During it all the one saving grace seem to be Geena’s sponsor who helps with the bills and Geena’s expensive shopping habits. However his real intentions are covered by the financial security he provides. Will Geena survive the game, or the web of deceit her best friend Abby or Sponsor have woven, or will naivety and greediness be the cause of her demise?
Visit Empress Simone at: www.Facebook.com/AuthorEmpressSimoneQuick
We are pleased to introduce to you Author Francine Still-Hicks! Francine is the direct descendant of entrepreneur and philanthropist William Still. A black abolitionist, Mr. Still authored the 800 plus page book,The Underground Railroad which is comprised of Records of Facts and Authentic Narratives. Still was Harriet Tubman's Financier, Social Media Guru, Publicst and Friend! The New York Times described Mr. Still in his obiturary as the "Negro Known as "Father of the Underground Railroad" -- Once a Slave, He Died Very Wealthy" He died a millionaire.
Listen to The Gist of Freedom Archives at www.BlackHistoryUniversity.com and WWW.BlackHistoryBlog.com
Francine is Bringing the genealogy of family history as a conduit - passage way - the underground to finding... "You!"
Using "A Girl Named Charity" as a comparison of a modern day plantation we are living in todays society we can overcome! The hardships, obstacles and competitive world around us - we must never give up our "Hope, Faith and Charity" to find our way to the Freedom. Once you are on your path to liberation you will discover your true self in side - "The Me I Never Was!"
"The Me I Never Was" gently guiding us into the emancipation of all labels placed upon us. Stripping the chains that has bound us from who we were born to be - and discovering a "boundless spirit" born with an authentic matrix!
Looking Forward in Peace & Freedom,
Nicka Smith is a professional photographer, speaker, and documentarian with more than 16 years of experience as a genealogist. She has extensive experience in African ancestored genealogy, reverse genealogy, and family reunion planning and execution. She is also an expert in genealogical research in the Northeastern Louisiana area, sharing genealogy with youth, documenting the ancestral journey, and employing the use of new technology in genealogy and family history research.
Do you know about the African American 371st Infantry of World War I that fought in France? Did you know that Sonya R. Hodges has dedicated her life to research and honor the men who fought in World War I to honor the memory of these dedicated soldiers?
Please join Sonya R. Hodges-Grantham and Douglas Culbreth for a discussion of the role played by the African American 371st Infantry Regiment in World War I to honor the memory of these dedicated soldiers.
The 371st Infantry Regiment, an African American unit of mostly South Carolinians came from small towns like Sandy Springs, Anderson, Edgefield, Ninety-six and Laurens.
The 371st was permitted to fight, after disembarking from their troop ship at a tiny French village in April of 1918 after learning that they had been transferred to the French army. The 371st was given French equipment, and had to turn in their prized Springfield rifles for French rifles. The unit was reorganized to fit the French army structure and spent the spring of 1918 training in French tactics, communicated via interpreters. That summer, the regiment was put into the line to relieve exhausted French and allied Italian units.
Sonya Renae Hodges- Grantham is a mother, grandmother, genealogist, author, graver, historian, and researcher, with a motto of "Get The Job Done and Get It Done Right". She is the Founder and President of the World War I - 371st Historical Society. She is also the Founder of Cornbread Jubilee, an annual event that is held in honor of the corn crop, agriculture, and farming and Co-Founder of the Veterans Formation (1993) Columbia, South Carolina. She is sole Restorer/Curator of Childs Cemetery in South Carolina and has also authored two books.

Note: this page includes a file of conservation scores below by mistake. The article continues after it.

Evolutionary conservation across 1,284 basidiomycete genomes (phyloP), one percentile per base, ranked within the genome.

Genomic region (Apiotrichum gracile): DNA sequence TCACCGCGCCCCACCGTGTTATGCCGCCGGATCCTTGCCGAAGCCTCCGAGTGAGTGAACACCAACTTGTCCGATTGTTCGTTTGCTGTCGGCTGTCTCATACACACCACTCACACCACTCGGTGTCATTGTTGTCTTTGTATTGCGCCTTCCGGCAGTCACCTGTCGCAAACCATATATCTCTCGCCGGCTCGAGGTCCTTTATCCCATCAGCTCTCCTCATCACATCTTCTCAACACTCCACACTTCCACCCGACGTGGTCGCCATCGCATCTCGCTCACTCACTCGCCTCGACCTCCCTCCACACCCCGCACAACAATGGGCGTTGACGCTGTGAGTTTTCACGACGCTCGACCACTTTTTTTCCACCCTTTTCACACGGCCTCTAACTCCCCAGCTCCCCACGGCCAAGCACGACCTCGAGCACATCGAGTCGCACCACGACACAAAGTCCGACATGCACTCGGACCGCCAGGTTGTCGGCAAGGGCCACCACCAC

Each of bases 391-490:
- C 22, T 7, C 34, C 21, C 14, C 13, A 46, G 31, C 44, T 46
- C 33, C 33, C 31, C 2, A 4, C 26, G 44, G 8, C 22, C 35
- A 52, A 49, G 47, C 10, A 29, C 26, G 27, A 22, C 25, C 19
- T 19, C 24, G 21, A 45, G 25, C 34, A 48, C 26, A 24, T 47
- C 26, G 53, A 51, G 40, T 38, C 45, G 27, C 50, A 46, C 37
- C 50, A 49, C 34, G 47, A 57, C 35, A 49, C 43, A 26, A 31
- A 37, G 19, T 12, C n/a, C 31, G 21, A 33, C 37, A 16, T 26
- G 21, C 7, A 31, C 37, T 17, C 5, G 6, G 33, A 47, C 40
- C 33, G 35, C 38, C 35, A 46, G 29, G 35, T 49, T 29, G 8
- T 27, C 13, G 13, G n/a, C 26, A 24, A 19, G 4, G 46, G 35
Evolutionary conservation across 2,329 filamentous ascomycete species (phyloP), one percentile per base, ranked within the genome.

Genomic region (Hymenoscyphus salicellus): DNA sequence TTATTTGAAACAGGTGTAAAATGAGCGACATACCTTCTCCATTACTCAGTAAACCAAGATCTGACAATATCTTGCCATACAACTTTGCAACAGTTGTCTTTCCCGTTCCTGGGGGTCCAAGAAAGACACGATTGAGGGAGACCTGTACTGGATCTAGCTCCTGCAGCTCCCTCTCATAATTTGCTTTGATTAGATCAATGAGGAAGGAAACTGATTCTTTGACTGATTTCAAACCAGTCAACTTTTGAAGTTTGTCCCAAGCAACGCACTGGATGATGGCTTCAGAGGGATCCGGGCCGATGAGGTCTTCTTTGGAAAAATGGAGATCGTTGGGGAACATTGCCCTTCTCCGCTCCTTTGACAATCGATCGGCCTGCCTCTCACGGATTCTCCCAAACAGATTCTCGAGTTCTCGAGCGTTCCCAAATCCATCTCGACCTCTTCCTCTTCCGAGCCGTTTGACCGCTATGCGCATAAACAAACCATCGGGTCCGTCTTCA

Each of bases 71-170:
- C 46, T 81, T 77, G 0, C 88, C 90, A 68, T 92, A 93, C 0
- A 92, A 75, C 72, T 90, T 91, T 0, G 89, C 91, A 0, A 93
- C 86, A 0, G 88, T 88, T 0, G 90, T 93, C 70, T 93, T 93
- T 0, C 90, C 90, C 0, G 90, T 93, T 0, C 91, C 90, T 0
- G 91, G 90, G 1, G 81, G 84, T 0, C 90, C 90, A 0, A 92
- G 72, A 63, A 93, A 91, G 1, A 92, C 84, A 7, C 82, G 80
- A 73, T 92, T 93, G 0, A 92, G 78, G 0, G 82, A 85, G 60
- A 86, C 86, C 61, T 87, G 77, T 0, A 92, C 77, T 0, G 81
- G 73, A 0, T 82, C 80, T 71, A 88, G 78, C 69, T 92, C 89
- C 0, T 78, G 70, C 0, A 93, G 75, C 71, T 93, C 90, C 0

Have you searched for records and finally found that special person you have been looking for? So what? What does the record tell you? Is this all that you need?
Join Dr. Shelley Murphy, aka "familytreegirl" for a discussion on the "SO WHAT" concept? "So What" is a concept used in the Midwestern African American Genealogy Institute to help analyze genealogical records and resources. The goal is to question the value of the evidence and plan the path to new leads and discoveries.
Shelley Murphy, aka "familytreegirl" is a native of Michigan. Shelley has been an avid genealogist for over 25 years researching the Davis, Marsh, Goens/Goins/Goings, Roper, Boyer, Worden, Cureton, & Murphy, etc. family lines. She attends and presents at local and national conferences and currently works for a nonprofit and serves as adjunct faculty at Averett University. In addition, Shelley is a founding member and current President of the Afro-American Historical Genealogical Society Chapter of Central Virginia.
Join The Gist of Freedom as we speak with two Gist family genealogists, Dr. Natalie Pierce and Mr. James E. Gist.
Peter Gist Still the long lost enslaved brother of the Father of The Underground Railroad, William Still. After 40 years Peter is reunited with his mother Charity Still!
Samuel Gist was a resident of Great Britain and Virginia. In his will, Gist insisted his daughter free all the slaves she owned on the Gould Hill Plantation in Virginia. She complied and establish 6 free Gist Settlements throughout Ohio. Many of the descendants of the enslaved Gist settlers still live on the settlement.
Samuel Gist was orphaned. In 1739, he was shipped to Virginia where he was indentured.
Sequoyah (George Gist) created the Cherokee alphabet, the syllabary.
Secessionist South Carolina Governor – William Henry Gist, 1858-1860 The first to secede
Tonya M. Hull has been researching for 30 years. She is a genealogical researcher, lecturer and writer. She was the lead researcher for the PBS series it’s A Family Reunion, Co-Author of “African Americans of Giles County”. She has served as president for a local genealogical society. She is currently studying to become a certified genealogist.
Antoinette Broussard has contributed biographies to the African American National Biography (edited by Dr. Henry Louis Gates, Jr., and Evelyn Brooks Higginbotham, Oxford Press 2008) and to Harlem of the West (photographer Lewis Watts and editor Elizabeth Pepin, Chronicle Books, 2006). She is currently a writer and co-producer for the Days With Zahrah television show (ABC7), and periodically appear on the show as Ms. Etiquette. In addition, she has co-authored the forthcoming book, Days With Zahrah Travel Guide (May 2015), and has also published various articles on the accomplishments of her great aunt, Dr. Nettie Craig Asberry—a civil rights activist, and her cousin, Lulu Craig Sadler—a pioneer educator.